As a revolutionary, Tóth tended selflessly to the wounded, whether street fighter of communist, Hungarian or Russian. When she was not caring for the injured, she was making forays to the Austrian border to secure food an medical supplies. The young intern barely slept, relying on caffeine tablets to keep going. And when the uprising was suppressed, she joined the resistance, hiding freedom fighters among the sick and wounded and assisting and assisting in the printing and distribution of illegal newspapers, including Obersovszky's Életünk. But Tóth's greatest sacrifice—the act that won her the epithet “Hungary's Jeanne d'Arc”--occurred after her arrest, when she took responsibility for the murder of Kollár in a fruitless effort to protect two co-defendants charged with participating in the act.
When the death sentence was handed down around Easter, the anguished mother stated that she couldn't bare to live if her daughter was executed. “Mother don't even think about such things” replied Tóth. Before Tóth was executed her despairing mother asked “Where is Christ my child,” Ilona responded, “Here, right next to me.” During her mother's final visit, Tóth reportedly comforted her with these words “Don't cry mother, I will die as a brave Hungarian soldier. You know that the charge is false, and they just want to besmirch the holy revolution.”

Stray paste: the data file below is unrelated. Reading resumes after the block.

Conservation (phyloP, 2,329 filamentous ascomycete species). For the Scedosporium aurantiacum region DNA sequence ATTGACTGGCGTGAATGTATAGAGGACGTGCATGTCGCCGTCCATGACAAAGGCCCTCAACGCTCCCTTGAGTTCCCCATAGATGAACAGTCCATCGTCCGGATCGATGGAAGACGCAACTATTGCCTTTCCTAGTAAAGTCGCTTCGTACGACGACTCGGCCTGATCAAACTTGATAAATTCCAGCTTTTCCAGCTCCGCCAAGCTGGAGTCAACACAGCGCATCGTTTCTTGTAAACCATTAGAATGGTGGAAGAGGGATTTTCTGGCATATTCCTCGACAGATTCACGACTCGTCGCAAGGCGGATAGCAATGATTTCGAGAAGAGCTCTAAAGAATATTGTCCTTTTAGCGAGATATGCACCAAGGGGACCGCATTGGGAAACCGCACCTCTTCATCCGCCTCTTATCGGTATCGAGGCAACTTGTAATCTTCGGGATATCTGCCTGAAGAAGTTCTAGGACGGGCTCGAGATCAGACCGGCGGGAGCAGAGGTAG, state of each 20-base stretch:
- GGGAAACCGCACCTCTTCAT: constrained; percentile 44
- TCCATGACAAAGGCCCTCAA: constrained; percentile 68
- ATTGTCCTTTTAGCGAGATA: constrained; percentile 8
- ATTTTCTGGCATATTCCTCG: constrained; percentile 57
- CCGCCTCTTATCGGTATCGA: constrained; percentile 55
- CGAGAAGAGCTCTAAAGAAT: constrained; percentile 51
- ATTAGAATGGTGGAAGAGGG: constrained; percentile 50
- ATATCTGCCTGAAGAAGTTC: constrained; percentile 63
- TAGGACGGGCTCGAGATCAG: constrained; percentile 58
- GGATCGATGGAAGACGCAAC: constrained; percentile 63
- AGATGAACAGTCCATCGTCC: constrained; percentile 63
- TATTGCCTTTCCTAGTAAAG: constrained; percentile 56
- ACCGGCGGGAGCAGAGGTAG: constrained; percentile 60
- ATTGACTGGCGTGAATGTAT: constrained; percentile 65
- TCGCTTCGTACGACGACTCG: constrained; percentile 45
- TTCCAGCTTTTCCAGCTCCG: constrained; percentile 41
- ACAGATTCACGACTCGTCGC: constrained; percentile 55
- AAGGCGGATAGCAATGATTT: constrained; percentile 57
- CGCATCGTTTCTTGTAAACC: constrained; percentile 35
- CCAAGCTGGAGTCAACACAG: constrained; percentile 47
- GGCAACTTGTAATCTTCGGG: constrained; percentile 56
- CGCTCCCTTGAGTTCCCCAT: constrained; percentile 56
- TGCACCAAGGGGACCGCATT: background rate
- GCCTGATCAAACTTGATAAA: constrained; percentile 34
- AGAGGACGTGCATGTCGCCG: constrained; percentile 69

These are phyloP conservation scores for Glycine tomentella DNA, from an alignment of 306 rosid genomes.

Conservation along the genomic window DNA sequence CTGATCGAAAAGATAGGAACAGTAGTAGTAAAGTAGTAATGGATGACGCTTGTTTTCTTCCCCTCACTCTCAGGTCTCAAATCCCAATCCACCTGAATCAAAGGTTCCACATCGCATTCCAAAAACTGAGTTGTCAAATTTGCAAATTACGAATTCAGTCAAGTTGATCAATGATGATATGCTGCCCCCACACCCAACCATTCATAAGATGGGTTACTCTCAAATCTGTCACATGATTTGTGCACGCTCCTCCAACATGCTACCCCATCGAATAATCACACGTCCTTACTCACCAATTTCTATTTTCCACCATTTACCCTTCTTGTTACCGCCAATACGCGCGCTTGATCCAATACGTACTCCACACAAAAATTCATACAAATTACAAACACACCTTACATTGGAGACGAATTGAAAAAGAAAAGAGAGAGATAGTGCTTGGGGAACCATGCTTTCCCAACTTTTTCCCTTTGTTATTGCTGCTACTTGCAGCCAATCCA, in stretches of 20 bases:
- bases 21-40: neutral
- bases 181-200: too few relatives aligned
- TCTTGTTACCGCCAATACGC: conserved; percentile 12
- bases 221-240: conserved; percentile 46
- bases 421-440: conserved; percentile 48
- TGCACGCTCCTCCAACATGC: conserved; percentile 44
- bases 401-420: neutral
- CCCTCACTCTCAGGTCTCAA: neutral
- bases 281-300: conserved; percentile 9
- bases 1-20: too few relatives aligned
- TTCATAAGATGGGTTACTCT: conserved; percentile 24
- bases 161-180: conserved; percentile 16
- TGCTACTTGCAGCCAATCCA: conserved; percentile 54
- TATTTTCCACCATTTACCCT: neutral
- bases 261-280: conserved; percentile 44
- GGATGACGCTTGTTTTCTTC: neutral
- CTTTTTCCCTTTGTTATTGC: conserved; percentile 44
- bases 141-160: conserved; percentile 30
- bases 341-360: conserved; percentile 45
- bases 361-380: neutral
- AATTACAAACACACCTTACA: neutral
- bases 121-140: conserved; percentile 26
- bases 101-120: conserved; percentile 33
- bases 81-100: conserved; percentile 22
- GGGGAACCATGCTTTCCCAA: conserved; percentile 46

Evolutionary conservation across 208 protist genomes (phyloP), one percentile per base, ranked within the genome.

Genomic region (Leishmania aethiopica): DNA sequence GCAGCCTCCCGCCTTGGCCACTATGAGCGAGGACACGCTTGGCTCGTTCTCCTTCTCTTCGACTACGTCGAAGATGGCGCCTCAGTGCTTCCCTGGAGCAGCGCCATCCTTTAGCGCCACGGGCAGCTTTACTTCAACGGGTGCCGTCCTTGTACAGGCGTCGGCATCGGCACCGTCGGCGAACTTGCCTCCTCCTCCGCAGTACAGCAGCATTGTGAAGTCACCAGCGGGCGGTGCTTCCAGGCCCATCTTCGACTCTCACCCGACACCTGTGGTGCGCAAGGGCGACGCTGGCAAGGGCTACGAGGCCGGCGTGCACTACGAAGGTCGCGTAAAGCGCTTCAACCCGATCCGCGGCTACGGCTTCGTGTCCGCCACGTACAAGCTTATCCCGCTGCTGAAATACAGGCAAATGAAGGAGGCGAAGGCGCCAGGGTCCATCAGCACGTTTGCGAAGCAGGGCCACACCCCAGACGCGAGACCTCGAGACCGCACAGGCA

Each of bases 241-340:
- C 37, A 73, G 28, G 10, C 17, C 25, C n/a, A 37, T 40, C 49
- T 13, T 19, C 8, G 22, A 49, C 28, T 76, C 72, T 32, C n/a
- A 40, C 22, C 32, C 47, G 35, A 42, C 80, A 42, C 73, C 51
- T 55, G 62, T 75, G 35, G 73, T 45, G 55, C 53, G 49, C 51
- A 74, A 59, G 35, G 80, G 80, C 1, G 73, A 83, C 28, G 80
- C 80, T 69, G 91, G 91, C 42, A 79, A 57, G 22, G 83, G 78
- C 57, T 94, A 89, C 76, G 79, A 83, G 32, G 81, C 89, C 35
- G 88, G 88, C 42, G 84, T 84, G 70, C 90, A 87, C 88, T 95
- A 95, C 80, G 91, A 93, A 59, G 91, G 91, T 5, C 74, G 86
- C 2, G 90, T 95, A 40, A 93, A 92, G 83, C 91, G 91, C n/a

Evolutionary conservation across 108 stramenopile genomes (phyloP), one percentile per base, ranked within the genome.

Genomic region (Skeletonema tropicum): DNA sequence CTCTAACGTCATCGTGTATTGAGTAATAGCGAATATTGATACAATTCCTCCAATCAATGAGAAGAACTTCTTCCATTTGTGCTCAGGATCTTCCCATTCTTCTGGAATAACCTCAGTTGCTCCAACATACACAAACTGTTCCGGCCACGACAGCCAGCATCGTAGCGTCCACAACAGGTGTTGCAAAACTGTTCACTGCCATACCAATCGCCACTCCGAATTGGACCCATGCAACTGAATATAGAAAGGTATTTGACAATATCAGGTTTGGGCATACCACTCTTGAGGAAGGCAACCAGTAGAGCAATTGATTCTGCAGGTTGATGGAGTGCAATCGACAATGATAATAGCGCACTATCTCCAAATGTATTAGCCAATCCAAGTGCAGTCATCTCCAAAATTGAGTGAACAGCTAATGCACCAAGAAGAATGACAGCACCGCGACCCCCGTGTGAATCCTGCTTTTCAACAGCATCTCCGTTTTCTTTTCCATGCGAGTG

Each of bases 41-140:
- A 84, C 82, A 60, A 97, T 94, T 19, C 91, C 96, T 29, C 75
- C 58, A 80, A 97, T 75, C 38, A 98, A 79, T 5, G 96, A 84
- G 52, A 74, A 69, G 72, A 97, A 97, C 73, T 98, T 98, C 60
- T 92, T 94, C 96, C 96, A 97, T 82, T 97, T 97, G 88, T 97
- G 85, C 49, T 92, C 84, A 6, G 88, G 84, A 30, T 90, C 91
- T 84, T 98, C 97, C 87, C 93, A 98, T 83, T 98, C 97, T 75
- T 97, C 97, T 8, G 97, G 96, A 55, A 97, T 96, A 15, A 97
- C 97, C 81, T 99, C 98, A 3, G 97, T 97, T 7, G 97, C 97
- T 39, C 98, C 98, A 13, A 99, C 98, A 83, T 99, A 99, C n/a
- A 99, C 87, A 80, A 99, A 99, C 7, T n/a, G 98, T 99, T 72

(Imagining postcommunism: visual narratives of Hungary's 1956 Revolution
By Beverly Ann James)
Ilona Tóth was executed in 1957, at the tender age of 25, with other revolutionaries, ordered by the first secretary of the communist party, János Kádár, a bloodthirsty lumpen prole.